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					Benigno S. Aquino Jr.
(1932–1983)
Early Life to Pre–Martial Law Period


Benigno Severino Aquino Jr., the man Filipinos remember fondly as “Ninoy,” was born
in Concepcion, Tarlac, on November 27, 1932, to a land-owning and political family.
His grandfather Servillano Aquino was a renowned general in Emilio Aguinaldo’s army.
Ninoy’s father, Benigno Aquino Sr., served as secretary of Agriculture during the
Philippine Commonwealth, became part of the National Assembly in 1935, and
became speaker of the National Assembly during President Jose P. Laurel’s term.

Ninoy was the second child among six siblings. As a child, he was described to be an
intelligent and extremely sociable boy. Ninoy then went on to study at St. Joseph’s
College and De La Salle College. After receiving his high school diploma from San Beda
College in 1948, Ninoy enrolled at the Ateneo de Manila for his tertiary studies. Then
just 17 years old, he took a job as a reporter at The Manila Times under Don Joaquin
“Chino” Roces. Soon he chose to drop out of college and enter journalism full time.

At 18 years old, Ninoy was the youngest war correspondent during the Korean War in
1950. His reportage on the Philippine combat team’s efforts alongside those of the
United Nations’ forces, as well as his eye-opening reports on the brutalities committed
by the Korean communist forces against innocent civilians, frequently landed his
articles on the front page of the Times. For his work as a journalist, he received a
Philippine Legion of Honor Award from President Elpidio Quirino.

By the time he was 21, he became a close adviser to then defense secretary Ramon
Magsaysay. He also went back to school, pursuing law at the University of the
Philippines. But once again, his studies were interrupted by his return to journalism.

When Ramon Magsaysay became president of the Philippines, he chose Ninoy as his
personal emissary to the Hukbalahap rebel group’s leader, Luis Taruc. After four
months of negotiations, Ninoy was able to convince Taruc to return to civilian life. For
this, Ninoy—only 22 years old—received another Legion of Honor Award in 1954.

That same year, Ninoy married Corazon Cojuangco. Corazon Cojuangco, who would
later become the first woman president of the Philippines, was the shy daughter of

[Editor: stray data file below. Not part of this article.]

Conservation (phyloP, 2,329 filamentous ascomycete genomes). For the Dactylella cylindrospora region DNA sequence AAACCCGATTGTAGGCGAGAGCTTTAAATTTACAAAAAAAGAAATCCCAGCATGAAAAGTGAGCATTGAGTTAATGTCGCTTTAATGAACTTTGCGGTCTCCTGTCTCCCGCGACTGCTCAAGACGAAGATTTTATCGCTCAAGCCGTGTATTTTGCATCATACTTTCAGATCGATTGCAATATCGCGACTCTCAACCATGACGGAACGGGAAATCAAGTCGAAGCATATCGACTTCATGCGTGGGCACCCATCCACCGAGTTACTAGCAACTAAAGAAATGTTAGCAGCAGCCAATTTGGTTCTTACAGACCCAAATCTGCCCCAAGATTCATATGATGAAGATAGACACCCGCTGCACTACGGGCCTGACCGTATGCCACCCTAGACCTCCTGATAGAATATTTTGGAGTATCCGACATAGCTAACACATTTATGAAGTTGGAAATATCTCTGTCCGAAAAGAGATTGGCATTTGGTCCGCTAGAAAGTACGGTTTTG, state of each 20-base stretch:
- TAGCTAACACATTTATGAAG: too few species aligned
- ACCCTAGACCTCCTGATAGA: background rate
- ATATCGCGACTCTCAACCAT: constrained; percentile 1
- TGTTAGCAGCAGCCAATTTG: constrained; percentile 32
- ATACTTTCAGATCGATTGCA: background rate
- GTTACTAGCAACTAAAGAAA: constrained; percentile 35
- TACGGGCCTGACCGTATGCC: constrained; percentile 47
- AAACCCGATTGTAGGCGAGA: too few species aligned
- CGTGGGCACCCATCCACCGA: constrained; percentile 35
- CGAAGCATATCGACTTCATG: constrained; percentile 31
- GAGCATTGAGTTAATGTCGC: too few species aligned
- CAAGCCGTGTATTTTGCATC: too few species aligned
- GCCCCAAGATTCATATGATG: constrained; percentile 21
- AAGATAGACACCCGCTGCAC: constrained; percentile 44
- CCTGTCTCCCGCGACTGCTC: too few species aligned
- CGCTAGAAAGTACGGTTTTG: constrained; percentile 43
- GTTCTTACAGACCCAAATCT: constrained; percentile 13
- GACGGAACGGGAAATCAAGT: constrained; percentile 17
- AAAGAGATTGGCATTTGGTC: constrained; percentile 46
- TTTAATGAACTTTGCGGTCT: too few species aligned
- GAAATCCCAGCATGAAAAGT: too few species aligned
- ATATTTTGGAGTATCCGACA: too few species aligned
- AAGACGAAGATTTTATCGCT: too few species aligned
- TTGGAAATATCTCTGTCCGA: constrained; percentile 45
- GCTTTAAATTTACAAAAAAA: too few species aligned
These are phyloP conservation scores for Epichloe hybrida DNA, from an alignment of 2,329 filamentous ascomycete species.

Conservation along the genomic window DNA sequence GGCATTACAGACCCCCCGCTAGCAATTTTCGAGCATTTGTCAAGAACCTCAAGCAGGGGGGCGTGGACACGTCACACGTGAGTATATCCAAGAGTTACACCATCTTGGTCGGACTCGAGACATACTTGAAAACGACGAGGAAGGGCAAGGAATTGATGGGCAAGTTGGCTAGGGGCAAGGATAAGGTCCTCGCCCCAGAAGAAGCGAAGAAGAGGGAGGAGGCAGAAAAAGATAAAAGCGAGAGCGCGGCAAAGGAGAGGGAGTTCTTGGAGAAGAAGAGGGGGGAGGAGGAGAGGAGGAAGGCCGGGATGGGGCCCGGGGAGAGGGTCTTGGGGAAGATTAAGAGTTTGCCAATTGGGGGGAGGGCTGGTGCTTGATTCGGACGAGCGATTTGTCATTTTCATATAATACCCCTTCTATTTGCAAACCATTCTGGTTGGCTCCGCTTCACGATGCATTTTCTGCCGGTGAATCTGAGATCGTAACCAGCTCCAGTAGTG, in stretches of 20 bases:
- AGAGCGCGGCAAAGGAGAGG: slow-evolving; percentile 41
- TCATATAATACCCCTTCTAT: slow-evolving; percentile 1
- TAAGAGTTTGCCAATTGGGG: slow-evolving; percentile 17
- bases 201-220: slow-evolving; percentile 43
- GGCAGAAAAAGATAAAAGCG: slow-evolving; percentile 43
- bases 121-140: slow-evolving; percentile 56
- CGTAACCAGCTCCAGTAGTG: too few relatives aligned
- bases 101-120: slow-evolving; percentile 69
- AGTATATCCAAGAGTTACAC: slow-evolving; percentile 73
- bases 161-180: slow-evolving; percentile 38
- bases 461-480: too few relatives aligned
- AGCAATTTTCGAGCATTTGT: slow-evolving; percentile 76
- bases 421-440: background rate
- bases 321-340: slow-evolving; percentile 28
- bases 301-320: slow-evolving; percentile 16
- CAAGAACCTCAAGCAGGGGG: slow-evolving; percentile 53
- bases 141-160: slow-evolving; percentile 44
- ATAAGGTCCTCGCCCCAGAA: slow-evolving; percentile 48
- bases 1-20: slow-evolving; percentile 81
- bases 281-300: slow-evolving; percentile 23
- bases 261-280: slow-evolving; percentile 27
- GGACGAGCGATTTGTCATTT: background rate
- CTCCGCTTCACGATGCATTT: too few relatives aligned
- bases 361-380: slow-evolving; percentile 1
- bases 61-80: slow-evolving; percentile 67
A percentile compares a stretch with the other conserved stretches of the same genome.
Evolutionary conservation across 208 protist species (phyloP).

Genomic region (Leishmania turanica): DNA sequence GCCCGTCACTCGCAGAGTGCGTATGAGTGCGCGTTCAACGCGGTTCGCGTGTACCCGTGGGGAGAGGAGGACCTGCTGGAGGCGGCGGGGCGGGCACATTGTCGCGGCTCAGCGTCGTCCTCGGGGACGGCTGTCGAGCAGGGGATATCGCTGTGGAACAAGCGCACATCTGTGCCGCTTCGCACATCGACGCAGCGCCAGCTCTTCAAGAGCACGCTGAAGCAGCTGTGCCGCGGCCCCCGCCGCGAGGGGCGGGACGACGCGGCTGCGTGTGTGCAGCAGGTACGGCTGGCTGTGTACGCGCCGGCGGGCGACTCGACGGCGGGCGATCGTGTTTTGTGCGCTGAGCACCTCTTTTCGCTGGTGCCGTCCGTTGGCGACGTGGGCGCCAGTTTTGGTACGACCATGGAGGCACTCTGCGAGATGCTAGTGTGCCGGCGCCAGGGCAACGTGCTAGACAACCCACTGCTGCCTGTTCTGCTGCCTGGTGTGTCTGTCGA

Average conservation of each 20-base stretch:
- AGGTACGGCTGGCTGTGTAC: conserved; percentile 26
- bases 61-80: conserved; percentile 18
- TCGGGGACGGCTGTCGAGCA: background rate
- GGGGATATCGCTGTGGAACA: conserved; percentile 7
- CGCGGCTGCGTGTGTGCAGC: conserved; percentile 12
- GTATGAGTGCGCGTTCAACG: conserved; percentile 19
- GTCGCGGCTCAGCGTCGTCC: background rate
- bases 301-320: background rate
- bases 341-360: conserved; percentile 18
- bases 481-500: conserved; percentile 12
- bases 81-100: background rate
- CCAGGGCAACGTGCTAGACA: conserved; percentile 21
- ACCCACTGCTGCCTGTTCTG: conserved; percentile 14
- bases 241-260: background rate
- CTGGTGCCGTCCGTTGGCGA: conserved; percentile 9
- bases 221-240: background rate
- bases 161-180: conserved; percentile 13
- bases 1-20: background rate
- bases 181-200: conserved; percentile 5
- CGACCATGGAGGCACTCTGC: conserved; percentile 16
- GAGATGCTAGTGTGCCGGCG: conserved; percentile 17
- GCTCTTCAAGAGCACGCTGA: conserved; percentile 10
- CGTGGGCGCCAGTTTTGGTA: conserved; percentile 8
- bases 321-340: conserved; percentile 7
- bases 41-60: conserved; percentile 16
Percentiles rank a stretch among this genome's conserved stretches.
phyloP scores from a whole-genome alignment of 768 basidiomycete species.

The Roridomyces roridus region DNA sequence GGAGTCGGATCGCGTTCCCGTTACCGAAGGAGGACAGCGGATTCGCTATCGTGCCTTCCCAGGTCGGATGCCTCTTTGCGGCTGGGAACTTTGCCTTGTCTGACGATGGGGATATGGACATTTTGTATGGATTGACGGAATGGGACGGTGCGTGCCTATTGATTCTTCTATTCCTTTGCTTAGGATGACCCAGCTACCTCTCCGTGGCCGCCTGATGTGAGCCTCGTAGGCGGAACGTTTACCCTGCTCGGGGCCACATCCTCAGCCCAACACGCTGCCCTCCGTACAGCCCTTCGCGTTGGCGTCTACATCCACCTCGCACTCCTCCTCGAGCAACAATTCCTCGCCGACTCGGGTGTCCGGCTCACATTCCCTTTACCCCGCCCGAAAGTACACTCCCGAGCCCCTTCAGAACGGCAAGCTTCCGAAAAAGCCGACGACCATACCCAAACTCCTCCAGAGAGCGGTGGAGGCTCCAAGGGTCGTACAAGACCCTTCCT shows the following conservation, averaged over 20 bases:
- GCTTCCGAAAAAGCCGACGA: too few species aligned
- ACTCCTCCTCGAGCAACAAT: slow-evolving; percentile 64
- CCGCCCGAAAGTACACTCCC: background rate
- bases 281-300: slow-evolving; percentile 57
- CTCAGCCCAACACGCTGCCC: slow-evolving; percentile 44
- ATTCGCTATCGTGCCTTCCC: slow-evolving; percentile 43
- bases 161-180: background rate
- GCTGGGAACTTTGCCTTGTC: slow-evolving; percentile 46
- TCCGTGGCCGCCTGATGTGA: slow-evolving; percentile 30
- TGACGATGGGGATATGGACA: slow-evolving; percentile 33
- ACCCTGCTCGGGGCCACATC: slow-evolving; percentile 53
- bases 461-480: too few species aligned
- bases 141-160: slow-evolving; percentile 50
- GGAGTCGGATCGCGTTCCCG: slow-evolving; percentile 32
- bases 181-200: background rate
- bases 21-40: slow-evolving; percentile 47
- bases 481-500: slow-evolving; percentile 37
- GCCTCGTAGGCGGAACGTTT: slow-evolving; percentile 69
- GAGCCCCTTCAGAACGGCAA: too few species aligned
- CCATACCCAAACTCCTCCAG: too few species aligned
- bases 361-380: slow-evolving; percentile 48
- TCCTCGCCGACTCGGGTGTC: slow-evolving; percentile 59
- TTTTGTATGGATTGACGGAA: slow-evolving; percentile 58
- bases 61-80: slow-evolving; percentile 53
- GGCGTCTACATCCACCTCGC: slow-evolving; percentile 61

wealthy landowners from Tarlac. She and Ninoy had known each other since
childhood, and their union was a happy one. They were eventually blessed with five
children.

The following year, Ninoy ran as mayor of Concepcion, Tarlac. When he won, he
became, at age 23, the youngest mayor in the Philippines.

When President Magsaysay died in a plane crash in 1957, Ninoy thought he was
through with politics. He spent the next two years managing his father-in-law’s
plantation, the Hacienda Luisita, and developed the plantation into a bustling barrio
with schools, vegetable farms, cattle ranches, orchards, and parks. But politics
continued to call. In 1959, he ran as vice governor of Tarlac. He set another record
when he won the election—at age 27, he became the youngest vice governor in the
country.

Ninoy’s political career continued to rise. In 1961, he became governor of Tarlac; in
1966, he became secretary-general of the Liberal Party. The following year, he was the
only Liberal Party member to win the senatorial race—becoming the youngest person
to be elected to the Senate.

The late 1960s was also the time when another great name ruled Philippine politics—
Ferdinand Marcos. At the time rumors of Marcos’s plan to keep himself in power were
already going around, and Ninoy was an impassioned critic of the administration,
earning for him the moniker “Wonder Boy” of Philippine politics.

With Ninoy’s growing popularity, political observers and even the public started
seeing him as the strongest contender for the presidential election of 1973.

The Marcos–Aquino rivalry came to a head in August 1971, after the Plaza Miranda
bombing. The bombing occurred during the kick-off rally of the Liberal Party—Ninoy’s
own party. The blast killed nine people and seriously injured 85 others, which included
a number of Ninoy’s party-mates.

There was speculation that the bombing had been initiated by the Nacionalista Party
(Marcos’s party), and to deflect this, they insinuated that it was backed by Ninoy,
whom they claimed had wanted to eliminate his rivals within the party. The police
soon captured one of the bombers who turned out to be a sergeant of the firearms
and explosives section of the Philippine Constabulary, a military arm of the
government. According to Ninoy, this man was taken from police custody by the
military and was never seen by the public again.

Ninoy continued his crusade to expose the corruption of the Marcos government. He
railed against Marcos’s desire to build a “garrison state,” as shown by the fact that the
military budget just kept “ballooning.” On September 21, 1972, this prophecy had
come true. Marcos signed Proclamation 1081, declaring martial law in the Philippines.
The following night, Ninoy was arrested at the Manila Hilton Hotel and detained at
Fort Bonifacio, where he remained for the next seven years.

				
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